Chronicling the Local Food Economy: One Woman’s Mission to Source Most of Her Food from Farmers Markets


Vibrant Rainbow Over Farm Land 

Here in the Northeast, this summer’s fresh food markets have sprung up all over. Like the local people, the markets are emerging from inside malls, schools, and senior centers. Others have been entirely dormant since October — also like some locals. We are hungry for fresh food.

As much as we love organic food, want to live sustainably and lose the chemicals, stop scorching the earth and polluting the wáter, and as much as we want to see lots of small family farms, the reality does not conform to our wishes. According to a recent survey reported by, each year U.S. farms are fewer in number and, on average, farms are increasingly mammoth is size. Ever fewer corporations rake in the profits, but actual Farm work continues to be stressful and underpaid. Worse still are the products of industrial farming: inferior food, animal mistreatment, and environmental damage.

Despite our efforts, it turns out we are not really consuming much of the pricey organic food we buy.  The Guardian (April 2018), informs us that the typical American drops a pound of food a day in the garbage, and the healthy-fresh-organic produce consumers toss more than their share. As we spend more on organics, we drain our resources, and in the end, we turn to the supermarket anyway.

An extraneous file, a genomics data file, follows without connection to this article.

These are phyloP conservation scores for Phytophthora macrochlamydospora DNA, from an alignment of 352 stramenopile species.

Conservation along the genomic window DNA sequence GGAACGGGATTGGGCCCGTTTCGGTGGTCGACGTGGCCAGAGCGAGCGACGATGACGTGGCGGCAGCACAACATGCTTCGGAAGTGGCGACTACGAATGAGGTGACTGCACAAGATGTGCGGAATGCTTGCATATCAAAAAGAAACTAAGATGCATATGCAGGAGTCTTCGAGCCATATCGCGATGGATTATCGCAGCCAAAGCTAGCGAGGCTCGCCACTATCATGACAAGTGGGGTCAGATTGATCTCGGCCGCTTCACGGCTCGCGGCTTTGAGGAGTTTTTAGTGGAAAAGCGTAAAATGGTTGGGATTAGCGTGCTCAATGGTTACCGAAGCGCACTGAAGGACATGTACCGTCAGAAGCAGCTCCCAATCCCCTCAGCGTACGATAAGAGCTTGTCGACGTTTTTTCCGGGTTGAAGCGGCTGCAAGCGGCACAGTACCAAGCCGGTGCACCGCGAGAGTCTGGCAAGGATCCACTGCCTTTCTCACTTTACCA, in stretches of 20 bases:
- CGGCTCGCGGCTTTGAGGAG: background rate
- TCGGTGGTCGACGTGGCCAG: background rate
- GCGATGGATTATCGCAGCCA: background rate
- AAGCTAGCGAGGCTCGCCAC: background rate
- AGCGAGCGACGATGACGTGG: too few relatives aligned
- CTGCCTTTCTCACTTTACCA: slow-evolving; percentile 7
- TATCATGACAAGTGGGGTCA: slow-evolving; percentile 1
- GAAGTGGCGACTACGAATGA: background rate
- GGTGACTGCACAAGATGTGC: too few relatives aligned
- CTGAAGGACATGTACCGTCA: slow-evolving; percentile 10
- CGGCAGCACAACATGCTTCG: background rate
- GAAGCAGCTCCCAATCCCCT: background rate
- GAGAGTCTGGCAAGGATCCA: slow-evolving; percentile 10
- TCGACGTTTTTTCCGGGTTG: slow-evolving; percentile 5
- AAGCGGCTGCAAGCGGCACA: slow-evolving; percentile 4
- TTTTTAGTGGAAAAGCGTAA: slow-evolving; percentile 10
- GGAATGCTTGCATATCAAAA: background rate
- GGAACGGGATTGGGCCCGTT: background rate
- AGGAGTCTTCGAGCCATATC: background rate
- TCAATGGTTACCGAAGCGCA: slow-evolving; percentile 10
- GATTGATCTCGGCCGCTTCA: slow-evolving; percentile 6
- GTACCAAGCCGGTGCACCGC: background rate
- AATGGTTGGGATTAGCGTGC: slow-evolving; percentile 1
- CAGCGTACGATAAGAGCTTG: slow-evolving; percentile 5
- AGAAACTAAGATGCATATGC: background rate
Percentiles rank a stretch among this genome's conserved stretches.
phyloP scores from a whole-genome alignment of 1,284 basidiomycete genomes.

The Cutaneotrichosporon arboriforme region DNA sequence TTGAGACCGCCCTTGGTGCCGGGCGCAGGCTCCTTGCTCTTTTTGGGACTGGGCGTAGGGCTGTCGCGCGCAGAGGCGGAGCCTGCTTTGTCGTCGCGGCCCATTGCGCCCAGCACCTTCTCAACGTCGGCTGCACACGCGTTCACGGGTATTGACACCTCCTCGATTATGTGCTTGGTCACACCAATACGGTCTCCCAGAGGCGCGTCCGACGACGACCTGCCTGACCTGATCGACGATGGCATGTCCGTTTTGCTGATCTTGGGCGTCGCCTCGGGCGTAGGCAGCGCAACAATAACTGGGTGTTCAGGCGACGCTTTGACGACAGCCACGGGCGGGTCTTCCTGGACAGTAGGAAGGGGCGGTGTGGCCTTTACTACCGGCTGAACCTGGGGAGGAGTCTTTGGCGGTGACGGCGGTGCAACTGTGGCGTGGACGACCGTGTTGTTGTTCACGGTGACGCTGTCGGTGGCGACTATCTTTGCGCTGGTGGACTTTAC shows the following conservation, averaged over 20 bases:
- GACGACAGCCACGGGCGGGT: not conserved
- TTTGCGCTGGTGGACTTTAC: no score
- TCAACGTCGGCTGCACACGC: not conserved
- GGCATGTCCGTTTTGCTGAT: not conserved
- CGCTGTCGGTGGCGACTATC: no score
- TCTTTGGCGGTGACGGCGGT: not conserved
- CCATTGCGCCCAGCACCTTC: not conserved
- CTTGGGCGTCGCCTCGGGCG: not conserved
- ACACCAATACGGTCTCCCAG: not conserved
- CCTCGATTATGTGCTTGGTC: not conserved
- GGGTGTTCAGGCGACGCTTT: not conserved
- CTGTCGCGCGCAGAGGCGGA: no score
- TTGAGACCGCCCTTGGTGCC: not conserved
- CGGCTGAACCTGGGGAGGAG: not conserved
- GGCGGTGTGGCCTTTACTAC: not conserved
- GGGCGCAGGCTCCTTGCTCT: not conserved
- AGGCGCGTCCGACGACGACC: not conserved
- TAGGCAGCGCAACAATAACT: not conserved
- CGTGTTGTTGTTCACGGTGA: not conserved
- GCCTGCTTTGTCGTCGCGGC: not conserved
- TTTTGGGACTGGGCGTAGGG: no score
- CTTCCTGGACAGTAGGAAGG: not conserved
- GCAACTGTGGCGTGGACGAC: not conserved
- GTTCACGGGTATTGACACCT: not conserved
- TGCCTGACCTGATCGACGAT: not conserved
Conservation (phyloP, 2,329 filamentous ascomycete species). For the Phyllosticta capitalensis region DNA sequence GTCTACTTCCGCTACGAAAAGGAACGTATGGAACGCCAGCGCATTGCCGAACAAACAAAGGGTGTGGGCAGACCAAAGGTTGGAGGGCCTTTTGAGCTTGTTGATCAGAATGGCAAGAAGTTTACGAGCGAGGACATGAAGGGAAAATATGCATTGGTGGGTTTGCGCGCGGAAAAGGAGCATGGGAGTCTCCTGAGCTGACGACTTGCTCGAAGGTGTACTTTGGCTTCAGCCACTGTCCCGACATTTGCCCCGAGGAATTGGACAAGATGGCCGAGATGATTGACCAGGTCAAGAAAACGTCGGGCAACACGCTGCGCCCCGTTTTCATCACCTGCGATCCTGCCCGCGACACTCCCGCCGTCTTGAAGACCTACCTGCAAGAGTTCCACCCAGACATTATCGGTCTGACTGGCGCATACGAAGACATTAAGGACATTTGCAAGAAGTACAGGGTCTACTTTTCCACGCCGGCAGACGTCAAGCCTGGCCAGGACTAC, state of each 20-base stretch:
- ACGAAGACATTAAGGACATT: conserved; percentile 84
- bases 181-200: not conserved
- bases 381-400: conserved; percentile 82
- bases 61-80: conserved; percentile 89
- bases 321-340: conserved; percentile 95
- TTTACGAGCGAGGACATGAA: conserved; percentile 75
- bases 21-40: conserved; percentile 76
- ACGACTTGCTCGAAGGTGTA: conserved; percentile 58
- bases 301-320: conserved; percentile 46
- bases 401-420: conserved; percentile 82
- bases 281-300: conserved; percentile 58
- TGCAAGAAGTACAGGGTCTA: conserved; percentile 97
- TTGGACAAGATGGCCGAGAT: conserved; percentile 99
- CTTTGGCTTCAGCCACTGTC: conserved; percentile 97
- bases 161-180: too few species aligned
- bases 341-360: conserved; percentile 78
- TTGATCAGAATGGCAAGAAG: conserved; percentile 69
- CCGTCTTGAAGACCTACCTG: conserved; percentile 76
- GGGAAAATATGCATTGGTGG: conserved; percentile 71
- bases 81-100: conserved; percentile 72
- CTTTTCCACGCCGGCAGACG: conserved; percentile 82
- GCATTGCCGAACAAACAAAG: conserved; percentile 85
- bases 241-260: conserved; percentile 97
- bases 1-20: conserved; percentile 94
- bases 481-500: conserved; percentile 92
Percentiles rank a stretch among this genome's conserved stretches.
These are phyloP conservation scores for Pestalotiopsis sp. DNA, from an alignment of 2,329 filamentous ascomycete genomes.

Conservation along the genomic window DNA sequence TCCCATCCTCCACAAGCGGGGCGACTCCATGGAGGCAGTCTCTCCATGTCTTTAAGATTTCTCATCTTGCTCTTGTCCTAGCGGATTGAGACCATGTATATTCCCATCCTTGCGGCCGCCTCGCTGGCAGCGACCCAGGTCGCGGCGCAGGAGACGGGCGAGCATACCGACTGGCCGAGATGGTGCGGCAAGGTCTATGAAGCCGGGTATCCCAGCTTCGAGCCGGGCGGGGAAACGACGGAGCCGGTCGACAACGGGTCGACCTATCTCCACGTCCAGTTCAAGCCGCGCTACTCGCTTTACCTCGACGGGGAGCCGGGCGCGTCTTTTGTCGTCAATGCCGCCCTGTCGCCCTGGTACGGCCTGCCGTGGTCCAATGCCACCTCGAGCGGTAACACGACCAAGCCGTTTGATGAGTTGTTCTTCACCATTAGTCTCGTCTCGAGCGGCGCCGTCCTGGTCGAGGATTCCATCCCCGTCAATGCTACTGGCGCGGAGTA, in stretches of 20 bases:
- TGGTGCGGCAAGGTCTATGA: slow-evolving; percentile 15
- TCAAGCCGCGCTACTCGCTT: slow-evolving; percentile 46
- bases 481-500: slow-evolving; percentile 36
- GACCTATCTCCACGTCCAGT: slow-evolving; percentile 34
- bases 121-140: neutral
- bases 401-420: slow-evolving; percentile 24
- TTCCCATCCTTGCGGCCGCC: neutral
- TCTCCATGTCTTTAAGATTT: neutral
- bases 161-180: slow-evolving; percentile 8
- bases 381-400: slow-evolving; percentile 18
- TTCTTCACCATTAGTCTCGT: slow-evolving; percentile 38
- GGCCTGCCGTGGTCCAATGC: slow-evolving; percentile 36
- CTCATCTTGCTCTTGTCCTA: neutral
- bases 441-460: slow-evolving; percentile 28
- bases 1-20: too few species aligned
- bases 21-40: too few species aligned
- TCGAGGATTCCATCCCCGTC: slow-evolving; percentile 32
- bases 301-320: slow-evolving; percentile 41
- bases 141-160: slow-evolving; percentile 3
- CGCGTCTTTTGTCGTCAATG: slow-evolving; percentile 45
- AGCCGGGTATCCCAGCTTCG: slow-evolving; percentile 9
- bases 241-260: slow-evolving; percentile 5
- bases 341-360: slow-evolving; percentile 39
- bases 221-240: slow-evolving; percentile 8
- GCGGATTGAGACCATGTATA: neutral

Supporting a Shift to Small-Farm Agriculture

With this blog series, I hope to address the question How do we, the consumers, turn the tide to favor small farms?

As for me, I am no expert, and that’s the point: I am a schoolteacher, raised in suburbia and transplanted to the country. This summer, I plan to find out just how much I really need the supermarket, and what it would take to for a whole lot of us to modify our habits just enough to build a solid local food/small farm food supply.

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